Chris Trotter has written another sensible column, this time on the potential positives of a Trump presidency:
What must never be forgotten is that Trump comes to the White House carrying less political baggage than any presidential candidate since Dwight Eisenhower. His billionaire status enables him to operate without recourse to the squalid back-room horse-trading that has turned-off so many American voters.
It’s a situation ideally suited to a successful populist leader. Having run against “The Establishment” and won, Trump now needs to demonstrate what his victory means in legislative terms. The very best way to do that is take up a position bestriding both the Democratic and Republican parties. By demanding bi-partisan support for his plans to restore American greatness he will be offering himself a win-win proposition. If the Democrats refuse to play ball, they will merely reinforce their estrangement from “Heartland America”. If the Republican Party balks at Trump’s Keynesian solutions (which, ideologically-speaking, they are bound to do) then Trump has them over a barrel – a pork barrel.
A Republican congress foolish enough to resist Trump’s programme will prove to the American people that it wasn’t Barack Obama who was the problem, or even the godless Democratic Party. An obstructionist Republican majority will demonstrate conclusively that Washington’s problems are ultimately traceable to the Republican Party itself.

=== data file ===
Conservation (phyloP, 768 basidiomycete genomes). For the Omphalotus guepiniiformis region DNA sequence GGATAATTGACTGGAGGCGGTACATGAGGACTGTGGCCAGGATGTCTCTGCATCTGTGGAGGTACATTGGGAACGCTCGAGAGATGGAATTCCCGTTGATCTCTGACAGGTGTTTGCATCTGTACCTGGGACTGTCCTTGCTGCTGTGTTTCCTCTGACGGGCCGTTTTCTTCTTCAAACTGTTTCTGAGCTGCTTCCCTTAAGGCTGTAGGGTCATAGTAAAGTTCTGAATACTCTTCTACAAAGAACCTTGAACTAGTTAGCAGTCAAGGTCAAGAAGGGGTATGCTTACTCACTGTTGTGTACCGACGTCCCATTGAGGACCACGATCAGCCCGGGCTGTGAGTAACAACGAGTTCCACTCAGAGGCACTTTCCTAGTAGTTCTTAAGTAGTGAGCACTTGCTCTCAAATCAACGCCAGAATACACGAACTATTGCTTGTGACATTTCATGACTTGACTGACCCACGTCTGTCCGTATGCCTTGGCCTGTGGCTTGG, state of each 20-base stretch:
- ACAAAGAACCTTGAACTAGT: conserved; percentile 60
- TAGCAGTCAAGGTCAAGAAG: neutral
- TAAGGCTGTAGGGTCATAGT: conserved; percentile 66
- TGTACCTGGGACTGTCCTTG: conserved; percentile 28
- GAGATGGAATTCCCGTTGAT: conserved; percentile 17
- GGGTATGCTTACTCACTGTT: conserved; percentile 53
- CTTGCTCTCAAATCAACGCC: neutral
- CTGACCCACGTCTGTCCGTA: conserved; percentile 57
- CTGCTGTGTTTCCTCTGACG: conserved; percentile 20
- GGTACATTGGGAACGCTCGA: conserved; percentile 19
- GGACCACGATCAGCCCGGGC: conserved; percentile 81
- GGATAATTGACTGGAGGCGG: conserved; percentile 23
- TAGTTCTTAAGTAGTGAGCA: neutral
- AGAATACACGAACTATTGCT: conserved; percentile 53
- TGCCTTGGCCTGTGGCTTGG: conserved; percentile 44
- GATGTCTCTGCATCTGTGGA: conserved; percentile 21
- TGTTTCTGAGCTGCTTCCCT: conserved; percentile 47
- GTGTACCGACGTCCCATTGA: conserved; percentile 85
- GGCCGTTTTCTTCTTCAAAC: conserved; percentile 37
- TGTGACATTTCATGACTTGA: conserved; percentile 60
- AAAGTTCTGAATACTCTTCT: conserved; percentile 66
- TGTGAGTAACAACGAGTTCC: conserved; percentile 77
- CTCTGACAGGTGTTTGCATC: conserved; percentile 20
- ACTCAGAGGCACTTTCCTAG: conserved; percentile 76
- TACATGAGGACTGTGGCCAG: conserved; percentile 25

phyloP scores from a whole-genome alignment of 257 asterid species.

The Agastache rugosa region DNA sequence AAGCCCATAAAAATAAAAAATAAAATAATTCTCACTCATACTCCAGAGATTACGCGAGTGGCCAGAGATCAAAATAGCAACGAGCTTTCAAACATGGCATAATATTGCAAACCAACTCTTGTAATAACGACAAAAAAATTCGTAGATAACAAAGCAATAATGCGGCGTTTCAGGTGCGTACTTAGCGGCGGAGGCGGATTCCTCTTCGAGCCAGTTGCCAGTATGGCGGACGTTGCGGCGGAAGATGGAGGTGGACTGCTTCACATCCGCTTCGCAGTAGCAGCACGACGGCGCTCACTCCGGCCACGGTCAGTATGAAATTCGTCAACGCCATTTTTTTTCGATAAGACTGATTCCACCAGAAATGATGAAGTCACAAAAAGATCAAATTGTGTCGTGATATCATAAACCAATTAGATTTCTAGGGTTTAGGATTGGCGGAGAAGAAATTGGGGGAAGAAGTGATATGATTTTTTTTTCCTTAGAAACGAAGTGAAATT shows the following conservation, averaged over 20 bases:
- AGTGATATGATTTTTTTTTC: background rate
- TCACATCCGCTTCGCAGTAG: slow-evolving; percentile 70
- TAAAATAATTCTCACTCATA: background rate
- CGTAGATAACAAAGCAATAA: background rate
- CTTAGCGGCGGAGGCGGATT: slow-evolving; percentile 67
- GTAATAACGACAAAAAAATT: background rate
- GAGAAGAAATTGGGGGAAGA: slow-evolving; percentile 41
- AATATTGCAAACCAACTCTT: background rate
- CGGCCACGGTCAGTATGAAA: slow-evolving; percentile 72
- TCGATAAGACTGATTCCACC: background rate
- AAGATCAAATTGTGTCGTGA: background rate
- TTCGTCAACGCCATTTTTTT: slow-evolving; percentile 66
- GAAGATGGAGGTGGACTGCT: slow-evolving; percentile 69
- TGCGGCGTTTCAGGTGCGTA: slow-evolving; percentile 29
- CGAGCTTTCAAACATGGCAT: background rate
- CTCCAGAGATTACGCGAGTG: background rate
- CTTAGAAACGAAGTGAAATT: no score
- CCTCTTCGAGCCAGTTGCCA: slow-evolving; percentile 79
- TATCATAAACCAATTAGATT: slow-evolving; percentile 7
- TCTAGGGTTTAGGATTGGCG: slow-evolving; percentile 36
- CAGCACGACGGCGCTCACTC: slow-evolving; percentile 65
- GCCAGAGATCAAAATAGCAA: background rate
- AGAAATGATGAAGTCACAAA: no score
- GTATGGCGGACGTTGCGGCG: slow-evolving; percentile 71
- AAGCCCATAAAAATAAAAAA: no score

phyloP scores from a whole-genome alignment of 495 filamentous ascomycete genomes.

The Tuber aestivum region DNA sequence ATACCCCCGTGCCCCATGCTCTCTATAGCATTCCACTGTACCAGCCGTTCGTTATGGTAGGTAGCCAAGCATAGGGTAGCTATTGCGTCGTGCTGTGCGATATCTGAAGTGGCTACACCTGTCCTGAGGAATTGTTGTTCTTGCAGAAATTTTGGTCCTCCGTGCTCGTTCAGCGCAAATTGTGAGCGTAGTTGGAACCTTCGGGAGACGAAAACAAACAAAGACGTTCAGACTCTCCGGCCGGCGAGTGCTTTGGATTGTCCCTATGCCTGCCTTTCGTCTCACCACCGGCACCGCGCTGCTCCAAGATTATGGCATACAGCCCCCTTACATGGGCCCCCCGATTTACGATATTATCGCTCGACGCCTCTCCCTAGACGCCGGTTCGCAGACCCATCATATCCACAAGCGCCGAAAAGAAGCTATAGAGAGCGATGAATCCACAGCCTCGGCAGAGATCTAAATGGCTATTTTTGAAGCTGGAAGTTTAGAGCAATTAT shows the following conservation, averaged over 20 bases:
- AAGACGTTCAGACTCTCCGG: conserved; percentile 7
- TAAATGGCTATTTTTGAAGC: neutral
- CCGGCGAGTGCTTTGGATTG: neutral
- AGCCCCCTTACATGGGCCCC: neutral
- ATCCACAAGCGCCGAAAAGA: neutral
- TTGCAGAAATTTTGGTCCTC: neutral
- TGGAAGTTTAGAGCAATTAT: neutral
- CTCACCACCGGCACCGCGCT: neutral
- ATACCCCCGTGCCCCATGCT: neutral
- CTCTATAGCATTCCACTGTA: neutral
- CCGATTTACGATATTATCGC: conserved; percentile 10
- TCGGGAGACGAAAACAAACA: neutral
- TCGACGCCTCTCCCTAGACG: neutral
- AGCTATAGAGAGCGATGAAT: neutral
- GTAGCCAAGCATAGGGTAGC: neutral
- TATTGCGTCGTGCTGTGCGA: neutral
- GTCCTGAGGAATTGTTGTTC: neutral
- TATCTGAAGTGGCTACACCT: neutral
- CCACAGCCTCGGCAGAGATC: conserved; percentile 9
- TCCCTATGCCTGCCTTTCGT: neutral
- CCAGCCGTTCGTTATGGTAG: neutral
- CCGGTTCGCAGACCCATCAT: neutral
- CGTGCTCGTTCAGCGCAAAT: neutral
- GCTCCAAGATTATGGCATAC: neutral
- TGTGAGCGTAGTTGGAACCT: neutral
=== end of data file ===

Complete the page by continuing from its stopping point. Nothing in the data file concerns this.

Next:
If this eventuates, then Trump’s options are twofold. Either, he reaches out to Nancy Pelosi and the new Senate Minority Leader, and makes America great with the votes of Trump Republican loyalists and the Democratic Party. Or, he turns to his “base” and asks it to deliver him a pliable congress at the earliest opportunity – the Mid-Term Elections of 2018.
This latter course would allow Trump to do what nobody else – Democrat or Republican – has been able to do since 2008: purge the Republican Party of its extremist, Tea Party, element. The consequent drawing together of the two major parties would restore to the Legislative Branch the bi-partisanship it so conspicuously lacks: that willing co-operation among legislators which the framers of the US Constitution deemed essential to the success of representative government.
Such a course of action would, naturally, earn Trump the bitter enmity of his fellow One Percenters – who would almost certainly attempt an end-run around both the Executive and Legislative Branches by appealing to the Judiciary. What better reason could Trump have for appointing a string of intelligent and independent Supreme Court Justices?
That Donald Trump possesses an enormous ego is indisputable. The question is: will that ego be better served by becoming one of America’s truly great presidents – or one of its very worst?
All politicians have an enormous ego.
Donald Trump has promised to drain the swamp, if he succeeds then he will be a hero to the American people.
I suspect Trotter had better watch his back, those on the left don’t really like apostates.
– Bowalley Road